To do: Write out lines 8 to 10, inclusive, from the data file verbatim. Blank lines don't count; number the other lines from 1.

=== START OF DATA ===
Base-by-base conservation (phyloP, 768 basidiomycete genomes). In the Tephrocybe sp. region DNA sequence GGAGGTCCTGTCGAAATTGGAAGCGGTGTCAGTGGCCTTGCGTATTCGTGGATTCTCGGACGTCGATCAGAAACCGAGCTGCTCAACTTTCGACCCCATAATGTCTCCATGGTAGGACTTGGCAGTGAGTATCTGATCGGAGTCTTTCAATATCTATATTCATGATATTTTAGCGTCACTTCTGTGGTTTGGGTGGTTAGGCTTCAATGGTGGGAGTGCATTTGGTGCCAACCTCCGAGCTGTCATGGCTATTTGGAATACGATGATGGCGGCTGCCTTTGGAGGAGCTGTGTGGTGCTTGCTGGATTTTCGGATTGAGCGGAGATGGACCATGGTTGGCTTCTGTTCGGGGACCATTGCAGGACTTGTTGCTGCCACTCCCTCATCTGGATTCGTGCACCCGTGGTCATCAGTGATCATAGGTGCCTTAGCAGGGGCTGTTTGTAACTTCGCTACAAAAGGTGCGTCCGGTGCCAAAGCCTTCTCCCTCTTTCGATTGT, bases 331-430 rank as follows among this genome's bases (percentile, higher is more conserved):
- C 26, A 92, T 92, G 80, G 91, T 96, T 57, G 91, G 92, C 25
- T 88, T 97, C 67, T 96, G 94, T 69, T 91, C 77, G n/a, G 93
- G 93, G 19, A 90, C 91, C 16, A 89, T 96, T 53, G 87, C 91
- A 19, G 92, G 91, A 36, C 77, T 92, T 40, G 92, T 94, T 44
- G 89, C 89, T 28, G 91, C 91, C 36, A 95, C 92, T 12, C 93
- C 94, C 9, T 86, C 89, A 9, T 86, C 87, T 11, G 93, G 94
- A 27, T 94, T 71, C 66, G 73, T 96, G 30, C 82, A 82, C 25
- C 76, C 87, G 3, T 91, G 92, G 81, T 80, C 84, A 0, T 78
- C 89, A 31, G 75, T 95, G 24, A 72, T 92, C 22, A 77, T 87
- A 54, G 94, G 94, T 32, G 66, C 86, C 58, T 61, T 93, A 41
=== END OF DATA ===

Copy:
- A 27, T 94, T 71, C 66, G 73, T 96, G 30, C 82, A 82, C 25
- C 76, C 87, G 3, T 91, G 92, G 81, T 80, C 84, A 0, T 78
- C 89, A 31, G 75, T 95, G 24, A 72, T 92, C 22, A 77, T 87